• it routes the captured water away from my chin and reduces beardcicles.

Cons

  • Looks like a science fiction device worn by Venutians to breathe the earth’s poisonous oxygen.
  • It routes air through the mouth and I find it sometimes makes my teeth cooler
  • droolcicles at the end

Polar Wrap

Oh yeah, this device lets you breath warmer-than-room temperature air. Oh damn, when I exercise it is like breathing through a straw. This is the best device for waiting for the bus.

Psolar

This device is great, if they still made them, I’d have bought more.

pros

  • great heat exchanger
  • close fit to the face
  • low profile balaclava works well with other hats
  • very free breathing and the air path does not ice up

cons

  • the exchanger sits close to the lips and can contribute to chapped lips
  • the exchanger forms a shelf that can collect snot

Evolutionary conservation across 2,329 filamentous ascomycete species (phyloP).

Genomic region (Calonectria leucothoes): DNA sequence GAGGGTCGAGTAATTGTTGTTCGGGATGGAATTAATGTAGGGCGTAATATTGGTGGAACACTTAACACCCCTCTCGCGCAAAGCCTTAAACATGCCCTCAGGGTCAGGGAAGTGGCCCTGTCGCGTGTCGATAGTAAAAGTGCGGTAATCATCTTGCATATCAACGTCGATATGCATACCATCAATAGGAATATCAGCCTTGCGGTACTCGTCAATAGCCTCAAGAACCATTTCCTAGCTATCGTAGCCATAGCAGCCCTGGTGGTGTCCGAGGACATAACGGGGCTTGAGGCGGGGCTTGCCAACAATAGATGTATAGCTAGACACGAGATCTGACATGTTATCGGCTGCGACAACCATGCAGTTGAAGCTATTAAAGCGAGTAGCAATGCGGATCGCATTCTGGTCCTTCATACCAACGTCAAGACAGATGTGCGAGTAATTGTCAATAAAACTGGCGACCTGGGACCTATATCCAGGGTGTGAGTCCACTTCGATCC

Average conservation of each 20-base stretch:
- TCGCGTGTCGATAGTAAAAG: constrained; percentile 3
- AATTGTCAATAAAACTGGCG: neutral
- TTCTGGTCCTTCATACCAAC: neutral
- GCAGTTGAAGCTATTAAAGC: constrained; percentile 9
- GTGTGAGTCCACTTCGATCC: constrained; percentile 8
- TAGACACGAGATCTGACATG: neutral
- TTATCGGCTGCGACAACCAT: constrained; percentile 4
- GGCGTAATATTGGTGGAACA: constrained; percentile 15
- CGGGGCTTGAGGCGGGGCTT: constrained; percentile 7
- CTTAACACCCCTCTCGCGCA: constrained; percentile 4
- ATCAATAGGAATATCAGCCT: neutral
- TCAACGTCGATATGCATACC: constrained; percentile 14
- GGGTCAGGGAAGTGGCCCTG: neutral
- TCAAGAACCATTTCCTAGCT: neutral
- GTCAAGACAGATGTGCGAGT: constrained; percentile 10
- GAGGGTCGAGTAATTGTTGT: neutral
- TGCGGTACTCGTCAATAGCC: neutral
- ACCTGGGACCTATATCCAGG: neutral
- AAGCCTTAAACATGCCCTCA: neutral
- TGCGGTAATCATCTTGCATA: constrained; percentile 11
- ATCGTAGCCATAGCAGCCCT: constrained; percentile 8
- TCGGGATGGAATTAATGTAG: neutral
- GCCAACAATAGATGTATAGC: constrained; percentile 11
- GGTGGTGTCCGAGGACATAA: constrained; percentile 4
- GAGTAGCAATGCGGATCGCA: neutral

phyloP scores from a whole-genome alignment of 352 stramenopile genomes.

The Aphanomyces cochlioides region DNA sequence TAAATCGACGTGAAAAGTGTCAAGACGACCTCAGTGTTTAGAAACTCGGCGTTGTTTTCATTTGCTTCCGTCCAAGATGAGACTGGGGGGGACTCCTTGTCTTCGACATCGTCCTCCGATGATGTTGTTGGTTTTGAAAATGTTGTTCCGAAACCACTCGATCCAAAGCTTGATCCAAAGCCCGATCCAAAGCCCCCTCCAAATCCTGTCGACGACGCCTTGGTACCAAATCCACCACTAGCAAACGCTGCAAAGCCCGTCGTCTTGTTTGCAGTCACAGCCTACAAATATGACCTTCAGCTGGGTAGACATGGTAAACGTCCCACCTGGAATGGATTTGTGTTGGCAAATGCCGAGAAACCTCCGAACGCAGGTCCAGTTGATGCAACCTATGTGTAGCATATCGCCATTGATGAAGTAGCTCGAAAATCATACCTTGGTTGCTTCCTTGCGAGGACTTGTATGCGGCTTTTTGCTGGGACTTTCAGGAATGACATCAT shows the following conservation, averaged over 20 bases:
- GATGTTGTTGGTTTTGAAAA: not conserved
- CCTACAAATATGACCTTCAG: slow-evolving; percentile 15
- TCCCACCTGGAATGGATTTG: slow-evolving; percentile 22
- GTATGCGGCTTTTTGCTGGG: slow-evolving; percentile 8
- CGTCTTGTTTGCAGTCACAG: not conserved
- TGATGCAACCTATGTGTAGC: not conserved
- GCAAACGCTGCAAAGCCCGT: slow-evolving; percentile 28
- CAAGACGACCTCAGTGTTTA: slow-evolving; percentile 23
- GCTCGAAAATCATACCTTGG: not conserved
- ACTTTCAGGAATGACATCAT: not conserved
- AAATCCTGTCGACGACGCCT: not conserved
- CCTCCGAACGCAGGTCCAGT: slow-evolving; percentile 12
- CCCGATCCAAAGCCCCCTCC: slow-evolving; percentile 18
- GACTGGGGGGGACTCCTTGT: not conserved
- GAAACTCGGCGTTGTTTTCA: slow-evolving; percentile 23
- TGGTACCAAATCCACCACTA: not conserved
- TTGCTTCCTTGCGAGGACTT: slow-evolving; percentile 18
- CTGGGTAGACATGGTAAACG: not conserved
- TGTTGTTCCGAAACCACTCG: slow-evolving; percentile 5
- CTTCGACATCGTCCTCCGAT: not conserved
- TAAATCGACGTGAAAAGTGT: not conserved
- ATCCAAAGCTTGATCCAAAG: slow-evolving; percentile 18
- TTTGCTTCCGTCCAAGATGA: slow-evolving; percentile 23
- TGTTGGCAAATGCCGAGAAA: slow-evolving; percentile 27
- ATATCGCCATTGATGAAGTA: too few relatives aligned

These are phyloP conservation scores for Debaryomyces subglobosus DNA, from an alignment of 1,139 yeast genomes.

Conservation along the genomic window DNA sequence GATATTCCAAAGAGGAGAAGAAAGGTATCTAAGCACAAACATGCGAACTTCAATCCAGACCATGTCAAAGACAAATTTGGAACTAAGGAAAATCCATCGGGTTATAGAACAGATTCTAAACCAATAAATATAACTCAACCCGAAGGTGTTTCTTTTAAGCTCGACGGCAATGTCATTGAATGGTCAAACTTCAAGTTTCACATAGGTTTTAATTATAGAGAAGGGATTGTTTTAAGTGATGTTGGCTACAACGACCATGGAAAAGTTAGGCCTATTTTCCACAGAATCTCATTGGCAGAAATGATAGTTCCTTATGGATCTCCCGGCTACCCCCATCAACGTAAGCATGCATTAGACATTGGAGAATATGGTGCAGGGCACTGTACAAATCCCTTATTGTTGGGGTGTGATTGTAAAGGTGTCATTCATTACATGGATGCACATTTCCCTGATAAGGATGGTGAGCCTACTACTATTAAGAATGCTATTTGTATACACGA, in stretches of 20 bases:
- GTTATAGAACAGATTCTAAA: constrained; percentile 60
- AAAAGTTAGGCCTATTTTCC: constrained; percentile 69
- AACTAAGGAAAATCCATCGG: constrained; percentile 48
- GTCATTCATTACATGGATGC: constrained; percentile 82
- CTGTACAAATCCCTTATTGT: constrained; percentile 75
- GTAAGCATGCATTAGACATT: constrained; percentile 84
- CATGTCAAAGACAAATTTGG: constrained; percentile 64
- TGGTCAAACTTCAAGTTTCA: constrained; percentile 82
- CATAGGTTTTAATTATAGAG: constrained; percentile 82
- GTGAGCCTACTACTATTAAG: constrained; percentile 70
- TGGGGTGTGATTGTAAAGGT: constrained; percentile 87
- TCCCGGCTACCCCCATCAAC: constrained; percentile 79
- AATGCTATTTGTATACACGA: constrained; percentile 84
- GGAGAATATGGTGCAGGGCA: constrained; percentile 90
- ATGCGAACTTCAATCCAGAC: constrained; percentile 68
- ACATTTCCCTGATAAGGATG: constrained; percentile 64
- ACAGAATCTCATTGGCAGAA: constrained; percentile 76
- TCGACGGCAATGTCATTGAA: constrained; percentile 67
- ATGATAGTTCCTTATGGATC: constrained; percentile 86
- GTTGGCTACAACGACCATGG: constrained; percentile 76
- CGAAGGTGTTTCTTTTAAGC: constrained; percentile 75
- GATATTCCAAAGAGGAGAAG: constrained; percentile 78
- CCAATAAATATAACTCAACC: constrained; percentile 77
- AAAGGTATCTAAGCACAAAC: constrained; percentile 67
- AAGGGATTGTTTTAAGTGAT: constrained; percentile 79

• they were bought by another company and were discontinued

Cold Avenger

This unit is a little more sophisticated than a long hood on a parka, but not much.

Pros

  • Simple, never clogs
  • keeps the mouth and nose clear so skin stays un-chapped.

cons

  • no real heat exchange, only a pocket of exhaled breath at the mouth
  • some (Tadhg) find it restricts breathing
Cold Avanger on a cold day.

Ergodyne 6970

I bought this one based on a review from a friend with more cold weather experience than me (yes, those people exist).

pros

  • Very effective heat exchanger
  • good airflow for high-output activity
  • keeps wet parts off the face
  • the “Darth Vader” look
  • great balaclava

con

  • does eventually get somewhat wet
  • the “Darth Vader” look
  • the great balaclava is a bit tight on my enormous head

AirTrim